Alex’s Analysis – The End of a Good Thing

posted by on 23rd September 2021, at 10:00am | Discuss Article

This week came an update that was nearly 20 years in the making. Multicannons, an artifact from the times of RuneScape Classic, famous for being the most expensive weapon the game had to offer, have been updated to be a single-slot item rather than a 4-slot component.

… yeah, that’s it. Multicannons are now a single slot just like Oldak Coils and Kinetic Cyclones. That’s pretty much the whole story here.

… sooooo… what’s the big deal?

In RuneScape Classic, multicannons were a legitimate force to be reckoned with. Originally, how battles worked was that your character attacked the NPC and was literally locked in combat until one of you were dead or ran away. Ranging worked only when there was a barrier (you could not shoot enemies who were meleeing you) and magic simply supplemented combat because you could use it during melee, but didn’t nearly have the potential DPS capabilities. Plus, RSC had no Runecrafting, so runes were scarce, making it the most expensive skill to train next to Herblaw. … yes, I spelled that right. Herblaw.

But the cannon was different. It attacked EVERYTHING, and in RuneScape Classic, it did DEATH. Hits were nearly 30 damage each (higher than the 27-28 damage a dragon battle-axe could do). It was rapid and quick, operating faster than any other weapon. What’s more, because of how you operated it by your character’s action, it did the attacking rather than you yourself, meaning that NPCs didn’t agro back. In fact, they were left stunned in place because they were trying to attack an unattackable target in retaliation. This meant that if you set up a cannon somewhere, as long as you kept your distance, you could end anything without getting touched. You could clear entire spawns and get tons of loot in a matter of minutes, and in places like chaos druids, it actually was pretty financially beneficial.

The caveat? The cannon was the most expensive item in the game at 750,000 coins (or 800,000 if you bought components one at a time), and cannon ammo could only be smelted. One cannonball per steel bar. And this was before Kingdom of Miscellania and Burgh de Rott ramble, meaning that any iron and coal you got, you got manually from mining or from buying from other players. Oh yes, and it took up 4 slots of your inventory. This miraculously balanced it out a bit, but because cannon ammo was just too hard to get, it was rare to see them in action.

That, and there were no ownership IDs on cannons, meaning that if you set one up, anyone who had already set one up could take it. I’ve got a TON of stories where I abused this feature; comment if you’re interested.

Anyways, since the cannon, there were no true multi-target moves until Ancient Magic spells first came out. Then the dragon 2-handed sword and its multi-target special came out with the Chaos Elemental. And then, the Evolution of Combat update made multi-target combat “the way to do it”.

Along with these updates, also came higher tier weapons and stuff. The cannon’s damage output dropped down to being about mid-tier range at around 14 damage or so (rebalanced by making each steel bar give 4 ammo and enemies agroing), but it was still a viable weapon because it allowed the player to effectively battle whole spawns alongside their cannon like a summon. It was a support weapon, but it was a very effective one.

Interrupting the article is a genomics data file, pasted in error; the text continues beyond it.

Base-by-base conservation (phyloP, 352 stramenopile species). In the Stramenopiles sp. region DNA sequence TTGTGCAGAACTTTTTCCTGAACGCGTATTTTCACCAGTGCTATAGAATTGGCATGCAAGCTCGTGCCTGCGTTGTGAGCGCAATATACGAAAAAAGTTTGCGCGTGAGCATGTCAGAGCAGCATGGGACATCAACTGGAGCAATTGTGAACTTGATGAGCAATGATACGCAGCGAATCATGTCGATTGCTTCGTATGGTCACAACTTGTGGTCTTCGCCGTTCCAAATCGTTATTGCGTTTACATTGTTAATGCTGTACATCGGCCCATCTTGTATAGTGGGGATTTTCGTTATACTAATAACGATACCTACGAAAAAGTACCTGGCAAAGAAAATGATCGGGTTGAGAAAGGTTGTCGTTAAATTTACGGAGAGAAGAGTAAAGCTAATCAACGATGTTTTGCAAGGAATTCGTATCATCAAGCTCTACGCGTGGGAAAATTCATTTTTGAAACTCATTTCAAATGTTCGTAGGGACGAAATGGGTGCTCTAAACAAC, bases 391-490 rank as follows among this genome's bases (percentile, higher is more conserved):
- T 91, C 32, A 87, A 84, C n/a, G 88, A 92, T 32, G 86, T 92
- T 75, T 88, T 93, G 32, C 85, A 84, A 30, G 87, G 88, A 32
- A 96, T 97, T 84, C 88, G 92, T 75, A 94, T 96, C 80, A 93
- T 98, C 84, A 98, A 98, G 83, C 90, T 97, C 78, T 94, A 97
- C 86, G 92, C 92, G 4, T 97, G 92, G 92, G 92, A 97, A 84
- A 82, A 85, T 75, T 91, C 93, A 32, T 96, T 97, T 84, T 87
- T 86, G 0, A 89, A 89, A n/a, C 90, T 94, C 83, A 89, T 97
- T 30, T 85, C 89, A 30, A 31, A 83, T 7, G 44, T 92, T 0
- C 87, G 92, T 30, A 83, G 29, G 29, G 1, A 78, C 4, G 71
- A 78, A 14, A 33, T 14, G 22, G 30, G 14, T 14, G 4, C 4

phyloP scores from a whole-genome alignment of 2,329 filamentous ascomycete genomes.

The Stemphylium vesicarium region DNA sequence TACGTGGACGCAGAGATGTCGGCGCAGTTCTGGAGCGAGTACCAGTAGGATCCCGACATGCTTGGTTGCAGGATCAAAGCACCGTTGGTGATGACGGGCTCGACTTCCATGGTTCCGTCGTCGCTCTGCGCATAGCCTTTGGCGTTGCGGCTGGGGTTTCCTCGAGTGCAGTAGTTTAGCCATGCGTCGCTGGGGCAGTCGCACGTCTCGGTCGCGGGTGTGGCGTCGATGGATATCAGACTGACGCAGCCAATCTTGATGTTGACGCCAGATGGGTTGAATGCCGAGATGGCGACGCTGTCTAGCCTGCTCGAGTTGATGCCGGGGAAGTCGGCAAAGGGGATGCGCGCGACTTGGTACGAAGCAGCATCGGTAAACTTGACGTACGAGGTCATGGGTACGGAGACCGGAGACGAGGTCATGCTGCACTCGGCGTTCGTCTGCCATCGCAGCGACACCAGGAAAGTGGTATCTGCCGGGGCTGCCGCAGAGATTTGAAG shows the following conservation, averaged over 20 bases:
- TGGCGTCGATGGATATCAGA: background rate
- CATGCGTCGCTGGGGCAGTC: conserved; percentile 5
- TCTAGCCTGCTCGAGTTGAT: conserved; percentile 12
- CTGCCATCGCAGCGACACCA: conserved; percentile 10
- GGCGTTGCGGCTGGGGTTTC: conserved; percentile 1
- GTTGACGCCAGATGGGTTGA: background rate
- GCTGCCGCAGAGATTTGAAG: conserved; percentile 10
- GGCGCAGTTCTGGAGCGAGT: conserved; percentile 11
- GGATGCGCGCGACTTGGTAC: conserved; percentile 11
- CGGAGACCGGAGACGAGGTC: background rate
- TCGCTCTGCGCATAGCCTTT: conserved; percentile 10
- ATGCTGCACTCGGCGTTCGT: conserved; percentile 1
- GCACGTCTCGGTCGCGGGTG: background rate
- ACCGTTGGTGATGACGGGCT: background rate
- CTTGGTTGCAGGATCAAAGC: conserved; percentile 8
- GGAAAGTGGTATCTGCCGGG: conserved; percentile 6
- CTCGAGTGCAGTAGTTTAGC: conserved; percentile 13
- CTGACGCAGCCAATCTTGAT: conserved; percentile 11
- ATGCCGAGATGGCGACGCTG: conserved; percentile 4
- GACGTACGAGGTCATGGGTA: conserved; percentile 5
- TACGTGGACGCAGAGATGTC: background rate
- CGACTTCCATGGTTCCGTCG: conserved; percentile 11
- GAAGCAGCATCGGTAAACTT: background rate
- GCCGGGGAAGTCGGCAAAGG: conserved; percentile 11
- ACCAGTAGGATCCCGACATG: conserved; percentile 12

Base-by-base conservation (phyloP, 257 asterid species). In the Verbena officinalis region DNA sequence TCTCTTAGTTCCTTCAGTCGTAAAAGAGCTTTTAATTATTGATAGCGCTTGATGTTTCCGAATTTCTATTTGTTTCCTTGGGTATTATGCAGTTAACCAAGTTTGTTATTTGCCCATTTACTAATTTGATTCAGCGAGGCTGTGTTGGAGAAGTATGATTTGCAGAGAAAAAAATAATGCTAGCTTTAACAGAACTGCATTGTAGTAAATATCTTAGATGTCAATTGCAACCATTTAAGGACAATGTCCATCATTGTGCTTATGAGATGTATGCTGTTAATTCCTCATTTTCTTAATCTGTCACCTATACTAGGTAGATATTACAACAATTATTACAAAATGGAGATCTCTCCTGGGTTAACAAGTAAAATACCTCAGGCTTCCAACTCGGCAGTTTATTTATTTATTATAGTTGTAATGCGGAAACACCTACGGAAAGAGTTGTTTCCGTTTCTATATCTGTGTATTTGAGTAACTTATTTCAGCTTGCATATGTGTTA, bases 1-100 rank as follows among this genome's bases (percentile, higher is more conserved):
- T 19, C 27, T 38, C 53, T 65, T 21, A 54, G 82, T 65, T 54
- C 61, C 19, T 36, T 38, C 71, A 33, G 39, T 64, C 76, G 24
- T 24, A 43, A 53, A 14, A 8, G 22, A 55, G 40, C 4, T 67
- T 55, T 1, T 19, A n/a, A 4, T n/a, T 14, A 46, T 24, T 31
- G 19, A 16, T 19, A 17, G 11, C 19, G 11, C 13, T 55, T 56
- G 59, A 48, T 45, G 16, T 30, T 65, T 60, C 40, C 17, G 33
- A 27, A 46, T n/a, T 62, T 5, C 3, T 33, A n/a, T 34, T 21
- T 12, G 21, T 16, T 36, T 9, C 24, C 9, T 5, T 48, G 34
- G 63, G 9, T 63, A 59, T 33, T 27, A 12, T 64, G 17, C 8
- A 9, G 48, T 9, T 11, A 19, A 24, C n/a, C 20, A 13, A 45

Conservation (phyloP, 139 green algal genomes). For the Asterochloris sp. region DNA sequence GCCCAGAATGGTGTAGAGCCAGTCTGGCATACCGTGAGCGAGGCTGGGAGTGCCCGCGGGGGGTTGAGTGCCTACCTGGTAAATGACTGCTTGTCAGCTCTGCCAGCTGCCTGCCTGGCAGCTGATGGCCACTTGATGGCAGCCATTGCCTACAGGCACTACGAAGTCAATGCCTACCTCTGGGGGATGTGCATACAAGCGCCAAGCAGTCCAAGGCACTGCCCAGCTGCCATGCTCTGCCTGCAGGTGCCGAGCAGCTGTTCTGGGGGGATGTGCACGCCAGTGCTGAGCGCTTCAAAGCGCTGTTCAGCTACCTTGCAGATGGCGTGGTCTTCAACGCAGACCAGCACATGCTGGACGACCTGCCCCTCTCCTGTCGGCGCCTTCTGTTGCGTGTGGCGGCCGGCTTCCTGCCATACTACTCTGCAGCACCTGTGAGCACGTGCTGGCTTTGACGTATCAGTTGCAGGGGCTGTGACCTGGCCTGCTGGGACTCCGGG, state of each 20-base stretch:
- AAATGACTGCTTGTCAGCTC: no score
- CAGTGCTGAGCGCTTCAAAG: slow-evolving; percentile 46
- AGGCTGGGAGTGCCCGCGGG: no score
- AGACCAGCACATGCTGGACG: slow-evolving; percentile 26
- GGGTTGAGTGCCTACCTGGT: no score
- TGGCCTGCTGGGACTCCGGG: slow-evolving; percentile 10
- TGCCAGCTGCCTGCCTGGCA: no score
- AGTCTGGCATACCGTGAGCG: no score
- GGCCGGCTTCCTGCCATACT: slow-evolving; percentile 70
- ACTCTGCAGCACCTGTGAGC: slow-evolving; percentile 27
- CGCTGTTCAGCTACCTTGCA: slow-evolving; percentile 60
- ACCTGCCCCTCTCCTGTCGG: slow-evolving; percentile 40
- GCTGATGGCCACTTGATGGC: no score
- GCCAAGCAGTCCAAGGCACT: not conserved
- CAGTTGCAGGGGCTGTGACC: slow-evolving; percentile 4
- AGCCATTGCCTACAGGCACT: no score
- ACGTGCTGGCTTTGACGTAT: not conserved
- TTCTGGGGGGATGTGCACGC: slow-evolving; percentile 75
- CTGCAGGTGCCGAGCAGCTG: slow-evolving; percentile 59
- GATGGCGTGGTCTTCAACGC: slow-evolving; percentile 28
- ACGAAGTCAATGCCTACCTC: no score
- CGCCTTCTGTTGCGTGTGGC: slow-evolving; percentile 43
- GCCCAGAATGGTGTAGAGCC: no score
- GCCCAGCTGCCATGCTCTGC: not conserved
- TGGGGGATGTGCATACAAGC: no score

… then, came the evolution of combat, and originally, the cannon was forgotten during this. It continued to deal 14 damage when everything’s HP was buffed literally 100x. After a while, this was fixed, but the cannon never really recovered. It was degraded to merely an agro machine in larger spawn areas, never really used for real DPS anymore.

The Artisan’s workshop helped, with the addition of the gold and royal multicannon that stored more ammo. Yet another update allowed cannons to automatically reload, leaving them fully automatic, and Invention introduced its two melee and magic brothers. However, they were single-item machines, which made them more popular than the cannon itself. Not to mention they could both attack multiple enemies with each cannon shot, so they were more efficient at the job. All the multicannon had left to its name was its impressive range and the fact you didn’t need a high invention level for it. It was practically its lowest point.

And during all this, it always remained the 4-item component-based setup machine it’s always been. The setting-up became automatic so it would appear after a single click, but losing a seventh of one’s inventory just to bring it made it questionably worth it.

A pretty intense journey it’s been on, and being tuned down to a single-slot item might not help bring its past reputation back of being a machine of death, but it’ll at least bring it back on par with its two brothers.

Nevertheless, it’s a very welcome update, and I will be using my multicannon a lot more often as needed. I hope that one day, a lot of the placement restrictions are lifted (can’t set it up in a slayer dungeon or many boss arenas, for example), because since it’s now more a supplementary damage weapon rather than a DPS death machine, these restrictions really shouldn’t have to apply anymore. Especially with the aggression potion doing exactly the thing that forbids cannons from these locations in the first place.

Until next time,

Cheers, cannoneers!

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